The passing of a dear friend: the loss of Fred Alley
In 2001, AFT unexpectedly suffered the loss of its co-founder, Fred Alley. Fred had been involved with AFT since 1980 and came to be known as the “face” of AFT — and for many was the “face” of the Door County arts community. His beautiful tenor voice was emblazoned in the minds of all who heard him, he collaborated on more shows than AFT can count, and he was a key player in developing Northern Sky Theater into what it is today. Fred was 38 when he died of a heart attack while on his daily run in Door County.
The same year, AFT received two major awards from the Peninsula Arts Association. The first, “The Visionary Award,” celebrates the commitment of local organizations to the development of new programs. American Folklore Theatre received the award for its New Works program and for its help in launching Door Shakespeare. The second award, “The Champion Award” was presented to Fred Alley posthumously. This award was renamed “The Fred Alley Award.”
Expanded reach, and new musicals
Even with the loss of Fred Alley, American Folklore Theater continued to grow and develop. In 2001, Loose Lips Sink Ships became AFT’s single season bestseller, with record audience attendance nearing 900 at several performances. Aided by funds from enthusiastic patrons, a new stage at the Peninsula State Park amphitheater was completed in time for the 2003 season.
The theater also started to expand its reach outside Door County by staging performances in cities and states across the country. A great example of this is the ice-fishing musical Guys On Ice, which proved to be such a sensation that AFT took it to the Wisconsin cities of Milwaukee, Green Bay, and Madison in addition to far-flung locations like Ashland, Oregon and Chelsea, Michigan.
At the same time, AFT was also experimenting with new shows on the theater’s stage in Peninsula State Park, expanding its group of writers, composers, and musicians. In 2004, Muskie Love, a musical by Dave Hudson and Paul Libman, premiered on the AFT stage, and many other new musicals would follow over years. Cabin With A View, Victory Farm, Cheeseheads: The Musical, Strings Attached, When Butter Churns to Gold, Doctor! Doctor!, Dairy Heirs, Naked Radio, and Dad’s Season Tickets are just a few of the shows that have been produced over the past 15 years.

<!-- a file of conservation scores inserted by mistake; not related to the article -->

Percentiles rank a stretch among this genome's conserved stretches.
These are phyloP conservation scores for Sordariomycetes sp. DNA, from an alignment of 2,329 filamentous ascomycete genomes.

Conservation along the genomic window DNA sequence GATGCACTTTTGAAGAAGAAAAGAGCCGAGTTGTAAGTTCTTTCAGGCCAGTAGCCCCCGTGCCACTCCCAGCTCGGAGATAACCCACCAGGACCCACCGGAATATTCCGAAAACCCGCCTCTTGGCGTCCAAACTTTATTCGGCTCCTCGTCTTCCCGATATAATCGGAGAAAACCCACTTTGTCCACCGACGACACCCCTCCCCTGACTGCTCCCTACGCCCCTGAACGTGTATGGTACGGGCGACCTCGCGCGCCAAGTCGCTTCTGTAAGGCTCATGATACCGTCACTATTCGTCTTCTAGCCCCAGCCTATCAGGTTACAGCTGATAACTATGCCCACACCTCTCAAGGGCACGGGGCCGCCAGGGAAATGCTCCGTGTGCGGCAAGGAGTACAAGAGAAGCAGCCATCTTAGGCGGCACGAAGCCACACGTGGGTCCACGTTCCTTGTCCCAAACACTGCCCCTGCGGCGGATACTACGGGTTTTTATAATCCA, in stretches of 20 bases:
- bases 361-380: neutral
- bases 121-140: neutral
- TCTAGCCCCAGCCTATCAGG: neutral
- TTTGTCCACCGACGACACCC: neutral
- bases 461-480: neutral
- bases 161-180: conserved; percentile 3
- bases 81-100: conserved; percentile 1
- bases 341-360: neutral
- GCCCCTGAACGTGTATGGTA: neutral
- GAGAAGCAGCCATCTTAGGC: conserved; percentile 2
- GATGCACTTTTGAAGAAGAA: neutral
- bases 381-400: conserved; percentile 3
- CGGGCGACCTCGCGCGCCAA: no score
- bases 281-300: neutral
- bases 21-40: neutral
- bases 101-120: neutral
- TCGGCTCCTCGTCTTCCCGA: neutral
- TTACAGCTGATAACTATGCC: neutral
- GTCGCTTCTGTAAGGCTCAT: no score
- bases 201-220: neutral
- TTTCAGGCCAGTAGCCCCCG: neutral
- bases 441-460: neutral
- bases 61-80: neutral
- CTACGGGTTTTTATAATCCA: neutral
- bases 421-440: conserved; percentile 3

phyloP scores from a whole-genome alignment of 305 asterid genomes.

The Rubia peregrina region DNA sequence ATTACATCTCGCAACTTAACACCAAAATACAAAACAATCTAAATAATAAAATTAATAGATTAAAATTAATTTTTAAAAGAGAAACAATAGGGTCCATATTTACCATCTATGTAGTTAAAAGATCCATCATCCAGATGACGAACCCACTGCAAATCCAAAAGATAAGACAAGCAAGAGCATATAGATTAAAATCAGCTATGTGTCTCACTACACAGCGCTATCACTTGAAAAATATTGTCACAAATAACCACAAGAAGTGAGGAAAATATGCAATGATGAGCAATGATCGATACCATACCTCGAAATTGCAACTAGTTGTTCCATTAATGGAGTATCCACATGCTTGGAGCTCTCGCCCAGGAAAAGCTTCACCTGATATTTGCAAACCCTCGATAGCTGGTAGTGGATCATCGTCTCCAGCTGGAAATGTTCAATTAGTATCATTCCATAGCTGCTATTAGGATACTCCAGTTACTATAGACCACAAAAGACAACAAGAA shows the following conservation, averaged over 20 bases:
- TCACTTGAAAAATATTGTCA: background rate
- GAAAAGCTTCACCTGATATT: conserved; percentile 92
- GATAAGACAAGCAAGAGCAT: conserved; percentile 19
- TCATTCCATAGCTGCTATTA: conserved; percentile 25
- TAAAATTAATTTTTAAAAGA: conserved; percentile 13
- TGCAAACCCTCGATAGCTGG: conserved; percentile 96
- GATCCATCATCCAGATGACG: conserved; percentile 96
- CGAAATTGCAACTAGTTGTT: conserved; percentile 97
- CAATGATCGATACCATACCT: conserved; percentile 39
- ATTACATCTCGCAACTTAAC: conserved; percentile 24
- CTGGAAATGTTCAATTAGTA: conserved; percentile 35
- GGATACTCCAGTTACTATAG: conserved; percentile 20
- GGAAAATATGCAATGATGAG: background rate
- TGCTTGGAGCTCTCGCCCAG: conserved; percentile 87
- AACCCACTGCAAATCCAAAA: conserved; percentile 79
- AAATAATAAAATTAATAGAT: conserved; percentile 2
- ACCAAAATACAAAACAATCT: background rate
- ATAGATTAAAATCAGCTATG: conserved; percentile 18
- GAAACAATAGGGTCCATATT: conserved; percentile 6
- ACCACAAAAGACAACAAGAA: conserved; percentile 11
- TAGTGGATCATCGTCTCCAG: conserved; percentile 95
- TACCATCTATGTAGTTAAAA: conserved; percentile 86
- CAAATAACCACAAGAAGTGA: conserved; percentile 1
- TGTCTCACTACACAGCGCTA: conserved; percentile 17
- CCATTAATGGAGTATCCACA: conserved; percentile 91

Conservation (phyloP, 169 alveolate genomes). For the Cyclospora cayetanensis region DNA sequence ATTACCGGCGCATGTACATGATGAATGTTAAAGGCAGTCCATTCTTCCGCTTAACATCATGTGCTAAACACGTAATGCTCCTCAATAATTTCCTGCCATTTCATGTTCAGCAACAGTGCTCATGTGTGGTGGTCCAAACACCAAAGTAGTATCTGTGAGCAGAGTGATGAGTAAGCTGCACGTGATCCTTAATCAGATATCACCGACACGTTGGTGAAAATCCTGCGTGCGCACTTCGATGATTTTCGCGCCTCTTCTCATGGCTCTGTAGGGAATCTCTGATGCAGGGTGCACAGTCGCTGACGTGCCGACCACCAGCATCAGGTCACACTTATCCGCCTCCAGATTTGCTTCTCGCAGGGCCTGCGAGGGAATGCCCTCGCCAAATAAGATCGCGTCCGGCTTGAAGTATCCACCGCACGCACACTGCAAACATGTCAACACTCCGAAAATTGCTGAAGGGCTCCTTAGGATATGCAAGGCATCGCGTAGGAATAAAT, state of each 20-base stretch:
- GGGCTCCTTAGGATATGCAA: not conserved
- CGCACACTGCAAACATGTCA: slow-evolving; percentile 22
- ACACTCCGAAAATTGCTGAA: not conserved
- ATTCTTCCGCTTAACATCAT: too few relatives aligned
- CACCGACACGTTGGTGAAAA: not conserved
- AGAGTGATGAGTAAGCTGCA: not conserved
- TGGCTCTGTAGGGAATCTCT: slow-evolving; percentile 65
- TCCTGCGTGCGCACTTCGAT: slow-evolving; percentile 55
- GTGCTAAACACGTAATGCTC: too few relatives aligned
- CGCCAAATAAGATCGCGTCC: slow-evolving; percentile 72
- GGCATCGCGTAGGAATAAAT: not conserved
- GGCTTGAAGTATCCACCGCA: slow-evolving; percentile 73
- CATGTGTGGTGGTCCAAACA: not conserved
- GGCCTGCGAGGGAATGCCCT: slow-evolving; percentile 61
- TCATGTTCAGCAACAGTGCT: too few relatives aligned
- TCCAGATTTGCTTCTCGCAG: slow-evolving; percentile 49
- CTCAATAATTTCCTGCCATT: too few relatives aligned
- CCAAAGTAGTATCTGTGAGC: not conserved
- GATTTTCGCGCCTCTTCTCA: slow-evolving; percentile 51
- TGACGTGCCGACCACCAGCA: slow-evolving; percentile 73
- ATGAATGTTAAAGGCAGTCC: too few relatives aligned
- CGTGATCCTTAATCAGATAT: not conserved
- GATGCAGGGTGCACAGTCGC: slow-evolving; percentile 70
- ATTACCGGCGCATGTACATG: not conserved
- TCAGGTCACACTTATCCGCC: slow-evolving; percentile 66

Entering a new era: the shift to Northern Sky Theater and a new indoor space
In the midst of this run of shows, American Folklore Theater kicked off 2015 — and the theater’s 25th anniversary — with a new name: Northern Sky Theater. The company changed its name to broaden their audience appeal and better reflect the work they were doing.
As Northern Sky continued to grow, the theater identified the need for a place of their own — to stage indoor theater productions year-round, centralize support operations, and create an environment to continue to develop new shows. A Constellation Campaign to build the Northern Sky Theater’s Creative Center and Gould Theater was launched in 2016. After three years of fundraising, planning, and building, the company celebrated the grand opening of its new home on August 30, 2019, just in time for the fall season.
2020 marks the 50th anniversary of performances in the park, and the 30th anniversary as a professional theater company in all of its iterations. Between the outdoor Peninsula State Park amphitheater and the new indoor Gould Theater, this year’s season has expanded to include ten total shows over the summer, fall, and holiday months. The future looks bright for Northern Sky, and we can’t wait to welcome you to our two stages.